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Showing posts from February, 2013

Rare Disease Day

Today is International Rare Disease Day, the goal is to provide widespread recognition of rare diseases as a global health challenge.  Even though each rare disease affects a small number of people, combined together, rare diseases affect 30 million Americans, almost 1 in 10.  The diseases and symptoms are different, but the suffering is the same.

I love an opportunity to share these awareness days, because the attention and understanding about rare and invisible diseases is lacking.

I am asking all of you, just for today, think about someone you may know who has one of these rare diseases, and send them an email.  Shoot them a hello on Facebook.  Something to let them know someone is thinking of them today.

If you want to learn or read more about Rare Disease Day, visit their website here





"The Lonely Patient" Book Review

I recently read "The Lonely Patient, How We Experience Illness" by Michael Stein, MD.  I kept a highlighter or pen with me the entire time I read it because after reading the first few pages, I knew this book was going to be one of my favorites, with many relatable stories and incredible insight into what people go through with disease.

The book is split up into 4 major parts, Betrayal, Terror, Loss, and Loneliness.  I have chosen a few selections to share how I identified with them.

"As soon as the patient crosses into the land of sickness, she realizes she has been abducted.  Many of her kidnappers are wearing masks and head coverings.  They do not tell her where she's going.  They carry unidentifiable instruments that could be weapons and move at a frantic pace in unrecognizable patterns...she is in 'No-land, Nowhere,' and has fallen off the map, the world of the knowable."

When I started gaining weight, getting sick, having kidney stones, and watchi…

Endocrine Update

I saw my endocrinologist yesterday.  I went in thinking I was going to have another surgery pretty soon, but I was wrong.  Apparently my parathyroid hormone is elevated (which I already knew), but my calcium is borderline and my Vitamin D is low.  She wants to see all these levels again once my Vitamin D is normal.  She also wants me to see a genetic counselor and have genetic testing because that would change the surgical approach.  I didn't understand this because she also said having these two tumors (2/3 sites for MEN 1) means I have to have yearly screenings anyway for more tumors.

I was a little disappointed, I do not want to have another kidney stone and was hoping to get this easy surgery (that I talked about needing 4 years ago) done with.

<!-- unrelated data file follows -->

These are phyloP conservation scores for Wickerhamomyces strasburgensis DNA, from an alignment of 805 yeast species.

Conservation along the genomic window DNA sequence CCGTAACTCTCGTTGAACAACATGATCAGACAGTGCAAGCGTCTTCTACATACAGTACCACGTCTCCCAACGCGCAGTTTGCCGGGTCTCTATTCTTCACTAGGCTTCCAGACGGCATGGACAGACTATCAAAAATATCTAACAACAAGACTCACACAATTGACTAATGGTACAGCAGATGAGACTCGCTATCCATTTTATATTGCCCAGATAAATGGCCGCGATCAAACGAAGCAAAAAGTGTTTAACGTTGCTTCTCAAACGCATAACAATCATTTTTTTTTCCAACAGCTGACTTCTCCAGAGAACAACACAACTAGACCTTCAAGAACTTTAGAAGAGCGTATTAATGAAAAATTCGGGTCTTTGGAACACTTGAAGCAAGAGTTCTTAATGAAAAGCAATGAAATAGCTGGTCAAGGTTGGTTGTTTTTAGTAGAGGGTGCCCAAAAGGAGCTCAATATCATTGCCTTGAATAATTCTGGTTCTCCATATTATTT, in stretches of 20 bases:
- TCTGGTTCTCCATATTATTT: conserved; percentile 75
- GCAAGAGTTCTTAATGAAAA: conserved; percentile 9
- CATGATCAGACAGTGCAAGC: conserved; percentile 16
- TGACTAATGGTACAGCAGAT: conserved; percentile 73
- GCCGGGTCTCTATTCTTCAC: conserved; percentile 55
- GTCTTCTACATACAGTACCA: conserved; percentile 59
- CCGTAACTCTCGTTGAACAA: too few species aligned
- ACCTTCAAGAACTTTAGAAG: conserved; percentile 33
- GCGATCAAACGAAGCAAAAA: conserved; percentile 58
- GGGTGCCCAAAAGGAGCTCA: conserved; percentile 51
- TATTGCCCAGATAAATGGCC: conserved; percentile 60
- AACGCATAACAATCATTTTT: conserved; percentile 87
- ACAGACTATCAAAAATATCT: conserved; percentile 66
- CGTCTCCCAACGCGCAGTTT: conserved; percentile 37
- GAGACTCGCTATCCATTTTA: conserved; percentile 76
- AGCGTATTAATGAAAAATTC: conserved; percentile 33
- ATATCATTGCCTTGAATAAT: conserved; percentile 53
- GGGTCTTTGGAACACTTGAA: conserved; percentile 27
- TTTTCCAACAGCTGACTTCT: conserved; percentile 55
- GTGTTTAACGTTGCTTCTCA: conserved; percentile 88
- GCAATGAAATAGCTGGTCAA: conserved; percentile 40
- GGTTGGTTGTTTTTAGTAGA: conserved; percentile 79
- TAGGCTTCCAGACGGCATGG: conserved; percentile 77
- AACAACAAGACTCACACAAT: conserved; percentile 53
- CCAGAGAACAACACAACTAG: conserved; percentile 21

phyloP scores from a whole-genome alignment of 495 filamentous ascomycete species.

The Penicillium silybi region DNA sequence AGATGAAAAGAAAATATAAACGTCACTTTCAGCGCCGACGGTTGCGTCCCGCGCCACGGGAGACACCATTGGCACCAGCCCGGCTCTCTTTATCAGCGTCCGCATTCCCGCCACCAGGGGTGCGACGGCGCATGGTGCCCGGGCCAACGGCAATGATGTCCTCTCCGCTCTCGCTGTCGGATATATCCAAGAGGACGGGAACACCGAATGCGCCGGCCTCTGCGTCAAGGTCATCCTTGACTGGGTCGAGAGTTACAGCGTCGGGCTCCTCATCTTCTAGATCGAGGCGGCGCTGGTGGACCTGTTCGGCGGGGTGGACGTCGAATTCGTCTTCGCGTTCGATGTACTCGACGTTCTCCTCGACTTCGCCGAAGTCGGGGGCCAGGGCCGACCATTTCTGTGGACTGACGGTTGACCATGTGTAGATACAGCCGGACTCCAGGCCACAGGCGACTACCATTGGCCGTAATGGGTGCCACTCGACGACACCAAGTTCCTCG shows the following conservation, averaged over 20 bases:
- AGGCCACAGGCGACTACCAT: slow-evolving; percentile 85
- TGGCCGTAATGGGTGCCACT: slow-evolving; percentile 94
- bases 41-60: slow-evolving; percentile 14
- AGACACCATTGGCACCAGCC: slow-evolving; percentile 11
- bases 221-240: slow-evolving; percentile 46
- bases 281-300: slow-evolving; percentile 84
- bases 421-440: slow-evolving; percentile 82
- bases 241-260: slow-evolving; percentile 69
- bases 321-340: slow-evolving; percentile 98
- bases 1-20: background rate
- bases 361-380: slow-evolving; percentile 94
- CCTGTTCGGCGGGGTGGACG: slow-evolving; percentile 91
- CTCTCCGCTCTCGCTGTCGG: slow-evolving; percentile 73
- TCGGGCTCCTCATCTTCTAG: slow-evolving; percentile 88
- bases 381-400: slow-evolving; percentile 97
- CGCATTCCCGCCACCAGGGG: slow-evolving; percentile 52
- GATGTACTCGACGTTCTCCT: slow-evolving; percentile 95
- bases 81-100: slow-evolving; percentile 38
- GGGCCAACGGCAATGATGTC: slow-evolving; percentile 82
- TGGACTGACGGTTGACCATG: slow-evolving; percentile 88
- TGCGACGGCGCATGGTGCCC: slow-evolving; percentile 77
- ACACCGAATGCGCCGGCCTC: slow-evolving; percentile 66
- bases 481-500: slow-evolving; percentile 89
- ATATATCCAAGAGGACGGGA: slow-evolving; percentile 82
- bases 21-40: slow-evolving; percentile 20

I have been upset about this new diagnosis of multiple endocrine neoplasia type 1 (otherwise known as MEN-1).  It means that this endocrine storm will NEVER end, and I will continue to have tumors and surgeries and hormone imbalances fo…

100th Post!!!

After a little over 3 years, one 30 day blog challenge, 2 brain surgeries, 1 adrenalectomy, countless hospitalizations, and 120 pounds lost, I have finally posted 100 blog entries.

When I started this blog, I kept it just for my record, as a way to vent.  I was horrible at keeping journals but wanted to keep some kind of record of events.  At first, it was so my family and friends would have some idea of how I was feeling if I died before I got help.  It turned into a way to keep my friends and family informed of the progress I was making, and finally, a way to help others going through health crises.

I love going back and reading about the day I was finally diagnosed, or after I first lost weight after a surgery, or the 30 posts I wrote for the Cushing's Awareness Challenge last year.

It has been a less than awesome journey, but I have learned more that I ever could have in a text book in medical school, and most importantly, this entire experience has made me a stronger person, …

Strep x3 or Mono?

As you may have read in this post, 1 month ago I was hospitalized at MGH for adrenal insufficiency as a result of 2 different strep infections.  2 weeks later, I was at my PCP's office after the sore throat returned.  I finished the 2nd course of antibiotics just a few days ago, and this afternoon, the sore throat came back.

I called my doctor's office and spoke to one of the nurses who suggested I come in for a mono test tomorrow.  The symptoms of mono and strep are similar, and as a result of having no adrenal glands, I am always more exhausted than the usual healthy 26 year old.  They tested me for mono at MGH in January, but it may have been too soon for a positive test, or this could be a new infection.

Getting sick all the time is frustrating and exhausting.  I have spent the month sleeping all day on my days off (today I only got out of bed at 2pm, I have to sneak that rest in whenever I can!) and in the rest of my free time, I go to doctors appointments.  The next few…